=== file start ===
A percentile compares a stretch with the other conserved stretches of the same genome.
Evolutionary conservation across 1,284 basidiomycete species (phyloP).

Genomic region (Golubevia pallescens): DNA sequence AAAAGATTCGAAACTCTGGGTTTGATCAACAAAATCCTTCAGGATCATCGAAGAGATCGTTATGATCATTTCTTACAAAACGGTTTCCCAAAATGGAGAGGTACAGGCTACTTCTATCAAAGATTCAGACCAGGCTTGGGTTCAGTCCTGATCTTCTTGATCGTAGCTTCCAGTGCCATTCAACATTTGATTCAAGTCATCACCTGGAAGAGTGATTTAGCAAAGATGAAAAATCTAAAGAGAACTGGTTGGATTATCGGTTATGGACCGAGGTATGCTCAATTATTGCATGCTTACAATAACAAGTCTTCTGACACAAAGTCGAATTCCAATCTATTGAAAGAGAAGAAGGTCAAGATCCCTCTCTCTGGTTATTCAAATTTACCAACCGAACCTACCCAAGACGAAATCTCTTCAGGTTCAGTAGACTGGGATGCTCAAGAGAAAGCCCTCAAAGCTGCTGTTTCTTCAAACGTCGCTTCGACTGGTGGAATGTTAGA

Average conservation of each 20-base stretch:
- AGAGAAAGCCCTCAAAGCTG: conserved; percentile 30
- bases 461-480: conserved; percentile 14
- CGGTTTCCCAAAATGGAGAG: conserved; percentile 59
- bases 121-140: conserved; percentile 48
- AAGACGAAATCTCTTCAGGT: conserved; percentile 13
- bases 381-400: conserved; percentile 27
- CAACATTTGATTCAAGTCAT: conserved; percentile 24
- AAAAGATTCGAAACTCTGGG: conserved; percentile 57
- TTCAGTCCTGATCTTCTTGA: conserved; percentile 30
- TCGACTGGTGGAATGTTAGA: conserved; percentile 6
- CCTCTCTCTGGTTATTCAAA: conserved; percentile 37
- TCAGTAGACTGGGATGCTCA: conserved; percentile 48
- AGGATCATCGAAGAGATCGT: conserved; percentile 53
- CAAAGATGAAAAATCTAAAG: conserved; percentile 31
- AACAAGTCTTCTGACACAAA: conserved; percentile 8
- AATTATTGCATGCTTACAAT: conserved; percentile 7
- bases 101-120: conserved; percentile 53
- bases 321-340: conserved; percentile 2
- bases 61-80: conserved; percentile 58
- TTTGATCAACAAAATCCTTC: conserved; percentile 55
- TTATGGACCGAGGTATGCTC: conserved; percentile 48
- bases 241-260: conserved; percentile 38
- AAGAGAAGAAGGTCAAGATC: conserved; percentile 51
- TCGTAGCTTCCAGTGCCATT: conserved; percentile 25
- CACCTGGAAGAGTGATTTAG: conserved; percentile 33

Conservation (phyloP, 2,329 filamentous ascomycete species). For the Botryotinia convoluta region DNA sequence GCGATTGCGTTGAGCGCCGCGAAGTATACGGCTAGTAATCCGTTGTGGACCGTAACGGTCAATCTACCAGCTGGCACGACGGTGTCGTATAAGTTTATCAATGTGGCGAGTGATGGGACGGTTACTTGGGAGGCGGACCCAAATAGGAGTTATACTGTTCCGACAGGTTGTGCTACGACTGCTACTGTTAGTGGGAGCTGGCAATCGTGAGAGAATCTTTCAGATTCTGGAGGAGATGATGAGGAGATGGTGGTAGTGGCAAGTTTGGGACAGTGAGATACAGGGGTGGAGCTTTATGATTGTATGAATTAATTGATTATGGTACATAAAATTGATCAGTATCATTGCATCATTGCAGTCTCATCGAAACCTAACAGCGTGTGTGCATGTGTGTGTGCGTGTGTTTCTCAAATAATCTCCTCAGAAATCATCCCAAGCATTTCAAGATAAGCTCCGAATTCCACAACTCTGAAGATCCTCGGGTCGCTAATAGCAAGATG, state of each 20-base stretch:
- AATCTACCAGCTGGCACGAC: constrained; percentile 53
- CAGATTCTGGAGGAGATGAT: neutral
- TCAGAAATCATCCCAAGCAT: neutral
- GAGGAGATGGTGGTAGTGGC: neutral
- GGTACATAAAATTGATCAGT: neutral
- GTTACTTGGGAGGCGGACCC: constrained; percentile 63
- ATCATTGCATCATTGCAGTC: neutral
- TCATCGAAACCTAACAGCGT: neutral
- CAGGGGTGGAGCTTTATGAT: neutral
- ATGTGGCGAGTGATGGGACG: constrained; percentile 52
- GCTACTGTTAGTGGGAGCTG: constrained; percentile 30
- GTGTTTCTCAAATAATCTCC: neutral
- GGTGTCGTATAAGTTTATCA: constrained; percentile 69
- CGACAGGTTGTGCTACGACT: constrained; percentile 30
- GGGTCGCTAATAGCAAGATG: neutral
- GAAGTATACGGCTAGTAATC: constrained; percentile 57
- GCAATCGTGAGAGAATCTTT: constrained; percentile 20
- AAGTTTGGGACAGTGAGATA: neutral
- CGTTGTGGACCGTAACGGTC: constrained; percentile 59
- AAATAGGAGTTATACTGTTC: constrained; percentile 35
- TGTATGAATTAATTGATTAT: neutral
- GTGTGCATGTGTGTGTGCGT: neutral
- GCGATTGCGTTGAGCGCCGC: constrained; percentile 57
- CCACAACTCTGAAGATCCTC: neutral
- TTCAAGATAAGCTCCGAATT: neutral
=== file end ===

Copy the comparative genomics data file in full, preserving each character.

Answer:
A percentile compares a stretch with the other conserved stretches of the same genome.
Evolutionary conservation across 1,284 basidiomycete species (phyloP).

Genomic region (Golubevia pallescens): DNA sequence AAAAGATTCGAAACTCTGGGTTTGATCAACAAAATCCTTCAGGATCATCGAAGAGATCGTTATGATCATTTCTTACAAAACGGTTTCCCAAAATGGAGAGGTACAGGCTACTTCTATCAAAGATTCAGACCAGGCTTGGGTTCAGTCCTGATCTTCTTGATCGTAGCTTCCAGTGCCATTCAACATTTGATTCAAGTCATCACCTGGAAGAGTGATTTAGCAAAGATGAAAAATCTAAAGAGAACTGGTTGGATTATCGGTTATGGACCGAGGTATGCTCAATTATTGCATGCTTACAATAACAAGTCTTCTGACACAAAGTCGAATTCCAATCTATTGAAAGAGAAGAAGGTCAAGATCCCTCTCTCTGGTTATTCAAATTTACCAACCGAACCTACCCAAGACGAAATCTCTTCAGGTTCAGTAGACTGGGATGCTCAAGAGAAAGCCCTCAAAGCTGCTGTTTCTTCAAACGTCGCTTCGACTGGTGGAATGTTAGA

Average conservation of each 20-base stretch:
- AGAGAAAGCCCTCAAAGCTG: conserved; percentile 30
- bases 461-480: conserved; percentile 14
- CGGTTTCCCAAAATGGAGAG: conserved; percentile 59
- bases 121-140: conserved; percentile 48
- AAGACGAAATCTCTTCAGGT: conserved; percentile 13
- bases 381-400: conserved; percentile 27
- CAACATTTGATTCAAGTCAT: conserved; percentile 24
- AAAAGATTCGAAACTCTGGG: conserved; percentile 57
- TTCAGTCCTGATCTTCTTGA: conserved; percentile 30
- TCGACTGGTGGAATGTTAGA: conserved; percentile 6
- CCTCTCTCTGGTTATTCAAA: conserved; percentile 37
- TCAGTAGACTGGGATGCTCA: conserved; percentile 48
- AGGATCATCGAAGAGATCGT: conserved; percentile 53
- CAAAGATGAAAAATCTAAAG: conserved; percentile 31
- AACAAGTCTTCTGACACAAA: conserved; percentile 8
- AATTATTGCATGCTTACAAT: conserved; percentile 7
- bases 101-120: conserved; percentile 53
- bases 321-340: conserved; percentile 2
- bases 61-80: conserved; percentile 58
- TTTGATCAACAAAATCCTTC: conserved; percentile 55
- TTATGGACCGAGGTATGCTC: conserved; percentile 48
- bases 241-260: conserved; percentile 38
- AAGAGAAGAAGGTCAAGATC: conserved; percentile 51
- TCGTAGCTTCCAGTGCCATT: conserved; percentile 25
- CACCTGGAAGAGTGATTTAG: conserved; percentile 33

Conservation (phyloP, 2,329 filamentous ascomycete species). For the Botryotinia convoluta region DNA sequence GCGATTGCGTTGAGCGCCGCGAAGTATACGGCTAGTAATCCGTTGTGGACCGTAACGGTCAATCTACCAGCTGGCACGACGGTGTCGTATAAGTTTATCAATGTGGCGAGTGATGGGACGGTTACTTGGGAGGCGGACCCAAATAGGAGTTATACTGTTCCGACAGGTTGTGCTACGACTGCTACTGTTAGTGGGAGCTGGCAATCGTGAGAGAATCTTTCAGATTCTGGAGGAGATGATGAGGAGATGGTGGTAGTGGCAAGTTTGGGACAGTGAGATACAGGGGTGGAGCTTTATGATTGTATGAATTAATTGATTATGGTACATAAAATTGATCAGTATCATTGCATCATTGCAGTCTCATCGAAACCTAACAGCGTGTGTGCATGTGTGTGTGCGTGTGTTTCTCAAATAATCTCCTCAGAAATCATCCCAAGCATTTCAAGATAAGCTCCGAATTCCACAACTCTGAAGATCCTCGGGTCGCTAATAGCAAGATG, state of each 20-base stretch:
- AATCTACCAGCTGGCACGAC: constrained; percentile 53
- CAGATTCTGGAGGAGATGAT: neutral
- TCAGAAATCATCCCAAGCAT: neutral
- GAGGAGATGGTGGTAGTGGC: neutral
- GGTACATAAAATTGATCAGT: neutral
- GTTACTTGGGAGGCGGACCC: constrained; percentile 63
- ATCATTGCATCATTGCAGTC: neutral
- TCATCGAAACCTAACAGCGT: neutral
- CAGGGGTGGAGCTTTATGAT: neutral
- ATGTGGCGAGTGATGGGACG: constrained; percentile 52
- GCTACTGTTAGTGGGAGCTG: constrained; percentile 30
- GTGTTTCTCAAATAATCTCC: neutral
- GGTGTCGTATAAGTTTATCA: constrained; percentile 69
- CGACAGGTTGTGCTACGACT: constrained; percentile 30
- GGGTCGCTAATAGCAAGATG: neutral
- GAAGTATACGGCTAGTAATC: constrained; percentile 57
- GCAATCGTGAGAGAATCTTT: constrained; percentile 20
- AAGTTTGGGACAGTGAGATA: neutral
- CGTTGTGGACCGTAACGGTC: constrained; percentile 59
- AAATAGGAGTTATACTGTTC: constrained; percentile 35
- TGTATGAATTAATTGATTAT: neutral
- GTGTGCATGTGTGTGTGCGT: neutral
- GCGATTGCGTTGAGCGCCGC: constrained; percentile 57
- CCACAACTCTGAAGATCCTC: neutral
- TTCAAGATAAGCTCCGAATT: neutral